It’s the classic dilemma. You have a beautiful border garden around your patio or foundation. Bright blooms and neatly mulched beds compliment your lush green lawn. All is right with the world.
But there is one major problem involving that narrow space where the garden meets the lawn. A space where the grass seems to grow to gigantic proportions and acquire super powers that threaten to overwhelm your tidy flower beds.
You could trim the area diligently or pull out the grass by hands. But a better solution is out there. One that will make peace between your lawn and your garden and look fabulous while doing it.
A flagstone mowing strip is just the thing your yard needs. And the good news is that it’s fun and easy to build.
Mowing strips are designed to allow your mower wheel to run along beside the garden, cutting to the edge of the grass neatly while not disturbing the flower bed. They’re generally anywhere between 4 to 12″ wide and can be made from bricks, stone or gravel.
Flagstone works well and adds character and charm to the bargain. Follow these steps to your own flagstone edging strip.
1. First you’ll need to dig out the strip dimensions, allowing an inch or two on either side to help the stone fit. Dig about 6″ deep and pack down the bottom and sides of your trench.
2. Lay gravel along the bottom of the trench with a generous layer of sand on the top of it. Some simply use sand (if the soil is heavy enough) and others prefer a specialty product such as crushed limestone. The idea of this layer is to provide drainage and a level base for the flagstone.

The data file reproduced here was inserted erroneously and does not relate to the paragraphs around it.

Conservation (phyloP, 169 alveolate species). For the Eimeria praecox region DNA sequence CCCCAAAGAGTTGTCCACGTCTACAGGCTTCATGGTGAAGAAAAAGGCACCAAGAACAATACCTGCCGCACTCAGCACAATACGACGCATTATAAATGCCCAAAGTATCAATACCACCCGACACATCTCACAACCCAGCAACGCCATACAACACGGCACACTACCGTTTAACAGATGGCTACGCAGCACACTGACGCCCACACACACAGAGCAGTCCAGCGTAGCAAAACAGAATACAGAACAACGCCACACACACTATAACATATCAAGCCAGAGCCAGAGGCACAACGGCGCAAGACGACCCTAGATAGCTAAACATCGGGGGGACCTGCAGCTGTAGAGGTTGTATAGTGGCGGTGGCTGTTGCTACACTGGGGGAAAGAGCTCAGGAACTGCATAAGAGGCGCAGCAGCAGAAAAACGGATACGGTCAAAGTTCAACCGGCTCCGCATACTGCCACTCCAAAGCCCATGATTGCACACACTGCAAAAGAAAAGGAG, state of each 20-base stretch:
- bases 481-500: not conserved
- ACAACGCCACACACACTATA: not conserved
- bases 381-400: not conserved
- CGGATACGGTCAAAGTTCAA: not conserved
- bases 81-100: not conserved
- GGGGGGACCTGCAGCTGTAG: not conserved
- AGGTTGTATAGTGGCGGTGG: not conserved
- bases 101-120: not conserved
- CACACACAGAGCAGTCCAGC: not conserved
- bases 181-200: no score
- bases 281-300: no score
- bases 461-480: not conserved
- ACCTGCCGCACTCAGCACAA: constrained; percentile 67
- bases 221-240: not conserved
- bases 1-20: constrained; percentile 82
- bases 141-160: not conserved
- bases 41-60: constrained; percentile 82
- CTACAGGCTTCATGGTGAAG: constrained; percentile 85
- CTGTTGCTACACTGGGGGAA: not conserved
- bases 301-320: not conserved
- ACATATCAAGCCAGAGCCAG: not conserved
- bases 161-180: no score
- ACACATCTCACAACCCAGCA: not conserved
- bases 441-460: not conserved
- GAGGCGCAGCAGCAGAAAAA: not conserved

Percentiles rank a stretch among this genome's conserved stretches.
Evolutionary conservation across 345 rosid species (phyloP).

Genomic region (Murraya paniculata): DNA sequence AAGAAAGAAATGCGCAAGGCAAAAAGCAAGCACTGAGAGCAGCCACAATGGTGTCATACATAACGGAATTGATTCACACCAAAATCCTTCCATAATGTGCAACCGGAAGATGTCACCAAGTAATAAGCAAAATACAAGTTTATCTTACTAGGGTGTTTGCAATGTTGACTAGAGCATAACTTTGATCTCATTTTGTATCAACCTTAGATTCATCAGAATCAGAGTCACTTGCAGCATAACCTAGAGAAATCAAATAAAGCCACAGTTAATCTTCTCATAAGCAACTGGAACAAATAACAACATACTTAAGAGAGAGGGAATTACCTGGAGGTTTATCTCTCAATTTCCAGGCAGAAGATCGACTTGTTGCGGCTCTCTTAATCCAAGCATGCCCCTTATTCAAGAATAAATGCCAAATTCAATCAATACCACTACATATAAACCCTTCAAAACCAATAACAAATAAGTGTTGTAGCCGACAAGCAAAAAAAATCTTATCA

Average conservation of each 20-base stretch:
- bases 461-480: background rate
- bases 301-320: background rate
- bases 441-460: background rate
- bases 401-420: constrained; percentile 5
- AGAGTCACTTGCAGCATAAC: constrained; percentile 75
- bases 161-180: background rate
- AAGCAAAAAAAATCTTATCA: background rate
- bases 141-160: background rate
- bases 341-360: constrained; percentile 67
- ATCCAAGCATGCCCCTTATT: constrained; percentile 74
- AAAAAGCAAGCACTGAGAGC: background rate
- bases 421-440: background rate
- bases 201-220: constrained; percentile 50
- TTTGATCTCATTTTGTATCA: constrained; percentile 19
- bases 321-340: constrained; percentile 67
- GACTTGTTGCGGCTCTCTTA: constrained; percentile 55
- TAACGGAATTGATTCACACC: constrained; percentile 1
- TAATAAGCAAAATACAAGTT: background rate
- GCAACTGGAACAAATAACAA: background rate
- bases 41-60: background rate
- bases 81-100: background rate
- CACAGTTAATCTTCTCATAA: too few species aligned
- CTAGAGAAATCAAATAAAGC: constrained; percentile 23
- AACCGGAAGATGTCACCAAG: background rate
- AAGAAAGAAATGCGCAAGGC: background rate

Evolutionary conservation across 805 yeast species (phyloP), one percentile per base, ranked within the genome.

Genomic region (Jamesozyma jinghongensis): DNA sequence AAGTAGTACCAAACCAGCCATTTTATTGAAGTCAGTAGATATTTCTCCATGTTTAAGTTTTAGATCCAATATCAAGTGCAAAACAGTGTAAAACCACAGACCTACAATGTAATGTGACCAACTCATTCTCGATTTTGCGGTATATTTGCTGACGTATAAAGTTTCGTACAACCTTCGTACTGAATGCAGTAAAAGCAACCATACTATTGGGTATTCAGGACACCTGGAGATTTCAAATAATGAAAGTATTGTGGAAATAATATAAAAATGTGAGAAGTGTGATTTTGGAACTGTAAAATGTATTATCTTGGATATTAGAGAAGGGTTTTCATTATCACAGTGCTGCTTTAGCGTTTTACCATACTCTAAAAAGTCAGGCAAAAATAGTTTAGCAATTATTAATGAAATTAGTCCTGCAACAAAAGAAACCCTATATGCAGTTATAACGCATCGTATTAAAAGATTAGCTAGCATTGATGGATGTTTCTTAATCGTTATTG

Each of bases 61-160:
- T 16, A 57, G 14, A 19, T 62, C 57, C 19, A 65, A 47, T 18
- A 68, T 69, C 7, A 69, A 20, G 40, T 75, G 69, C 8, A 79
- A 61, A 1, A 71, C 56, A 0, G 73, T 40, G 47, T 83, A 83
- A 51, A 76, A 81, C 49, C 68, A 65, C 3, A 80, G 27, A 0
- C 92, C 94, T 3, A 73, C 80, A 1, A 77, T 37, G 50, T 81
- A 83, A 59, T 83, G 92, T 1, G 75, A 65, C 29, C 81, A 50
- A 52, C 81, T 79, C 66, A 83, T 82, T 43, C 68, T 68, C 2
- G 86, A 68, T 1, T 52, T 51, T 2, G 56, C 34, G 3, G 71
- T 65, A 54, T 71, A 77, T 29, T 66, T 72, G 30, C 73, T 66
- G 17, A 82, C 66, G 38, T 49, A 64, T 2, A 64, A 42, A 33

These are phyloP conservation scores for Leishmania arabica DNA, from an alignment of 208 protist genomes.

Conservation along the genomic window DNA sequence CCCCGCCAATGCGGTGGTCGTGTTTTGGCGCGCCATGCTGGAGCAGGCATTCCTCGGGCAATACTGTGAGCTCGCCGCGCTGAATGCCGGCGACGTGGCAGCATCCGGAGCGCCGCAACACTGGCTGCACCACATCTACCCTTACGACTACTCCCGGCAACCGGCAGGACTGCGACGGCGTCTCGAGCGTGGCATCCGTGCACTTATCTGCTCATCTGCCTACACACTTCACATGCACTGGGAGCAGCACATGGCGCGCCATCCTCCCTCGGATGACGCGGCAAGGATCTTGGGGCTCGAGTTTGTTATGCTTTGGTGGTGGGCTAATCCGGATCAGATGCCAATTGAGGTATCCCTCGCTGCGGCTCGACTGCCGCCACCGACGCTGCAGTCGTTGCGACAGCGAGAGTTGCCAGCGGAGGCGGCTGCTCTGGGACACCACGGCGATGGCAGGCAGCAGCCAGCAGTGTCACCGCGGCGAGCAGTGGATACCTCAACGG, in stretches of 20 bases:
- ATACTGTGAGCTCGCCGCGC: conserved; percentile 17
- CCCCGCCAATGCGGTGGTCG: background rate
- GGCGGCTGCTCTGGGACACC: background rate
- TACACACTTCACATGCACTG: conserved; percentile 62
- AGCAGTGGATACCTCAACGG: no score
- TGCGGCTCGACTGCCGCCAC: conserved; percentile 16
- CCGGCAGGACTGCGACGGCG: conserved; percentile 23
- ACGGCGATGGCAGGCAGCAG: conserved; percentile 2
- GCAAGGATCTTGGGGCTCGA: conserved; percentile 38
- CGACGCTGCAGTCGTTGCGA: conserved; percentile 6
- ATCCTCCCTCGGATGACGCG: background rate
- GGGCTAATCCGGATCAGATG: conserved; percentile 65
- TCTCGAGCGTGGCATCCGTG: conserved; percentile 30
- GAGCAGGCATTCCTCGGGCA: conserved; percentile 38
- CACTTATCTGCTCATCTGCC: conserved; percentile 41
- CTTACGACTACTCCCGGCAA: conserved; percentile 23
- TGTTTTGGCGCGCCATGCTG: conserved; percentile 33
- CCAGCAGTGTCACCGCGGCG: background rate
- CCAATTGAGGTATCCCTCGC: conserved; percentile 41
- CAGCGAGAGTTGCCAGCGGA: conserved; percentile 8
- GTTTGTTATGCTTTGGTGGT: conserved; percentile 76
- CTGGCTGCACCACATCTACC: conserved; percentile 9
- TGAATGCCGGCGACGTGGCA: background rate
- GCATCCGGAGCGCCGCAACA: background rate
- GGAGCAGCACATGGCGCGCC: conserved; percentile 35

3. Buy your stone in large pieces and have fun breaking them into smaller bits for your mowing strip. Use a mallet and your set of chisels to create a variety of smaller stone pieces. It’s a blast to break these stones up – who doesn’t like to have permission to destroy stuff?
It goes without saying, always use safety goggles and proper footwear for this job.
4. Organize the flagstone pieces on the lawn in piles with a similar thickness. Mix up the colors.
5. Once you have the gravel and sand laid, start to fit your flagstone pieces together. It’s sort of like a jigsaw puzzle (except you can’t cheat and look at the box top.) Just fit the stone together the best you can and remember that there’s no right or wrong pattern. Random is what we’re going for.
6. Tap the pieces gently into place with a rubber mallet.
7. After you’ve laid the pieces in a fairly large section of the strip you can fill in the gaps with crushed limestone. This product provides excellent drainage and a solid set over time. Pack the limestone down between the cracks and brush the top of the flagstone.
Continue with each section of the mowing strip.
8. Once all is laid out and packed in, gently water down and check for any loose pieces. You may have to take them out and lay again with more sand and limestone. Try to get as good a fit as possible. And fill all of the gaps or that grass will find its way over in the blink of an eye.
Now enjoy how easy it is to mow that pesky place in your lawn. Your gardens look even better and your trimmer can take a much needed rest.
Latest posts by Timothy Dahl (see all)
- Build a Rolling Lumber Rack to Fit Full Sheets of Plywood Plus Cut Offs - August 17, 2015
- Smart Homes are Coveted by Home Buyers - August 11, 2015
- Milwaukee Tool ONE-KEY is the First Digital Platform for Power Tools - July 30, 2015